References of "De Tullio, Pascal"
     in
Bookmark and Share    
Full Text
Peer Reviewed
See detailPyruvate dehydrogenase kinase/lactate axis: a therapeutic target for neovascular age-related macular degeneration identified by metabolomics
LAMBERT, Vincent ULiege; hansen, Sylvain; Schoumacher, Matthieu ULiege et al

in Journal of Molecular Medicine (2020)

Neovascular age-related macular degeneration (nAMD) is the leading cause of blindness in aging populations. Here, we applied metabolomics to human sera of patients with nAMD during an active (exudative ... [more ▼]

Neovascular age-related macular degeneration (nAMD) is the leading cause of blindness in aging populations. Here, we applied metabolomics to human sera of patients with nAMD during an active (exudative) phase of the pathology and found higher lactate levels and a shift in the lipoprotein profile (increased VLDL-LDL/HDL ratio). Similar metabolomics changes were detected in the sera of mice subjected to laser-induced choroidal neovascularization (CNV). In this experimental model, we provide evidence for two sites of lactate production: first, a local one in the injured eye, and second a systemic site associated with the recruitment of bone marrow–derived inflammatory cells. Mechanistically, lactate promotes the angiogenic response and M2-like macrophage accumulation in the eyes. The therapeutic potential of our findings is demonstrated by the pharmacological control of lactate levels through pyruvate dehydrogenase kinase (PDK) inhibition by dichloroacetic acid (DCA). Mice treated with DCA exhibited normalized lactate levels and lipoprotein profiles, and inhibited CNV formation. Collectively, our findings implicate the key role of the PDK/lactate axis in AMD pathogenesis and reveal that the regulation of PDK activity has potential therapeutic value in this ocular disease. The results indicate that the lipoprotein profile is a traceable pattern that is worth considering for patient follow-up. [less ▲]

Detailed reference viewed: 14 (4 ULiège)
Full Text
Peer Reviewed
See detailHeparin-Coated Liposomes Improve Antiplasmodial Activity and Reduce the Toxicity of Poupartone B
Ledoux, Allison ULiege; Mamede, Lucia; Palazzo, Claudio et al

in Planta Medica International Open (2020), 7(e), 7380

Poupartone B is an alkyl cyclohexenone derivative isolated from Poupartia borbonica. This compound demonstrated promising antimalarial activity (IC50 < 1 μg/mL), however, it was not de- void of toxicity ... [more ▼]

Poupartone B is an alkyl cyclohexenone derivative isolated from Poupartia borbonica. This compound demonstrated promising antimalarial activity (IC50 < 1 μg/mL), however, it was not de- void of toxicity. Thus, to reduce the adverse side effects of this natural bioactive molecule, a delivery strategy involving a na- nostructure was formulated. Additionally, poupartone B-load- ed liposomes were coated with heparin, a glycosaminoglycan that is known to target proteins on the surface of Plasmodium falciparum-infected red blood cells. The quantification of the compound in the formulation was performed by HPLC-DAD, while heparin was quantitated by 1H NMR spectroscopy. The liposomes’ antiplasmodial activity was tested on artemisinin- resistant P. falciparum isolate, and toxicity was evaluated on human HeLa cells and zebrafish embryos. Throughout this re- search, the formulation demonstrated higher antiplasmodial activities against both P. falciparum strains and a significant decrease of in vitro toxicity. The formulation improved the se- lectivity index 2 times in vitro and proved to be 3 times less toxic than the compound alone in the zebrafish embryo acute toxicity test. Hence, the use of this strategy to deliver natural products in Plasmodium-infected cells, particularly those with a narrow therapeutic margin, is proposed. [less ▲]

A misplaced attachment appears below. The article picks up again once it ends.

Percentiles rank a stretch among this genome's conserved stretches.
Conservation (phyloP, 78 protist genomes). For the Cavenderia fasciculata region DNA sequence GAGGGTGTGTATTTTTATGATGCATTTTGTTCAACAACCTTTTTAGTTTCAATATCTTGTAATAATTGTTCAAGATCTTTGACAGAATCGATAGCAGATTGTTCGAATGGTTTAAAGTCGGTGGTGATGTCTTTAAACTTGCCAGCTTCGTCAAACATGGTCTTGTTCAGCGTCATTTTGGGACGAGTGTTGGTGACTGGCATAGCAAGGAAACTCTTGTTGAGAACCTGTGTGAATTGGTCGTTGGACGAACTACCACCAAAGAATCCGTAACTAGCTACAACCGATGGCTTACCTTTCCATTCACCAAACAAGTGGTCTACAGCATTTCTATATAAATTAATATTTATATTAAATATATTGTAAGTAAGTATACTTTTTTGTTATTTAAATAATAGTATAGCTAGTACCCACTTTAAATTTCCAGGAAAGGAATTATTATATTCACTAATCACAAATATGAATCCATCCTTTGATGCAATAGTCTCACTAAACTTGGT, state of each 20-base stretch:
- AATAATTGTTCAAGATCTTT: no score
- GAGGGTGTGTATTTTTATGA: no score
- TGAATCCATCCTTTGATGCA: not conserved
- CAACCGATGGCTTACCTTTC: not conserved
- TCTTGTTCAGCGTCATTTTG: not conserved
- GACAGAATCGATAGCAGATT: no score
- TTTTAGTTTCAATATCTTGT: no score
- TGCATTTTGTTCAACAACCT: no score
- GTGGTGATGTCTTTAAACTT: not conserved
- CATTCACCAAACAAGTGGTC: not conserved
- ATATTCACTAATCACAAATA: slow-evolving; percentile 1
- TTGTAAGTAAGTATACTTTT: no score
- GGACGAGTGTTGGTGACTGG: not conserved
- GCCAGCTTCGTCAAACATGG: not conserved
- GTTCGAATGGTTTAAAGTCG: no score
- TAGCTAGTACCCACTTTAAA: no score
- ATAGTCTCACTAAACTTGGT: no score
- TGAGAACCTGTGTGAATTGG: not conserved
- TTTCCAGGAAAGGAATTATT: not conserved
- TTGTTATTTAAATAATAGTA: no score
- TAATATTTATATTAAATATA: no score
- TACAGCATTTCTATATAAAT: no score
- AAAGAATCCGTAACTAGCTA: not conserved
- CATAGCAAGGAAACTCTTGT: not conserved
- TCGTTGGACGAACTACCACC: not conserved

Detailed reference viewed: 45 (8 ULiège)
Full Text
Peer Reviewed
See detailCombining rapid 2D NMR experiments with novel pre-processing workflows and MIC quality measures for metabolomics
Féraud, Baptiste; Martineau, Estelle; Leenders, Justine et al

in Metabolomics (2020), 16

Abstract Introduction The use of 2D NMR data sources (COSY in this paper) allows to reach general metabolomics results which are at least as good as the results obtained with 1D NMR data, and this with a ... [more ▼]

Abstract Introduction The use of 2D NMR data sources (COSY in this paper) allows to reach general metabolomics results which are at least as good as the results obtained with 1D NMR data, and this with a less advanced and less complex level of preprocessing. But a major issue still exists and can largely slow down a generalized use of 2D data sources in metabolomics: the experiment duration. Objective The goal of this paper is to overcome the experiment duration issue in our recently published MIC strategy by considering faster 2D COSY acquisition techniques: a conventional COSY with a reduced number of transients and the use of the Non-Uniform Sampling (NUS) method. These faster alternatives are all submitted to novel 2D pre-processing workflows and to Metabolomic Informative Content analyses. Eventually, results are compared to those obtained with conventional COSY spectra. Methods To pre-process the 2D data sources, the Global Peak List (GPL) workflow and the Vectorization workflow are used. To compare this data sources and to detect the more informative one(s), MIC (Metabolomic Informative Content) indexes are used, based on clustering and inertia measures of quality. Results Results are discussed according to a multi-factor experimental design (which is unsupervised and based on human urine samples). Descriptive PCA results and MIC indexes are shown, leading to the direct and objective comparison of the different data sets. Conclusion In conclusion, it is demonstrated that conventional COSY spectra recorded with only one transient per increment and COSY spectra recorded with 50% of non-uniform sampling provide very similar MIC results as the initial COSY recorded with four transients, but in a much shorter time. Consequently, using techniques like the reduction of the number of transients or NUS can really open the door to a potential high-throughput use of 2D COSY spectra in metabolomics. [less ▲]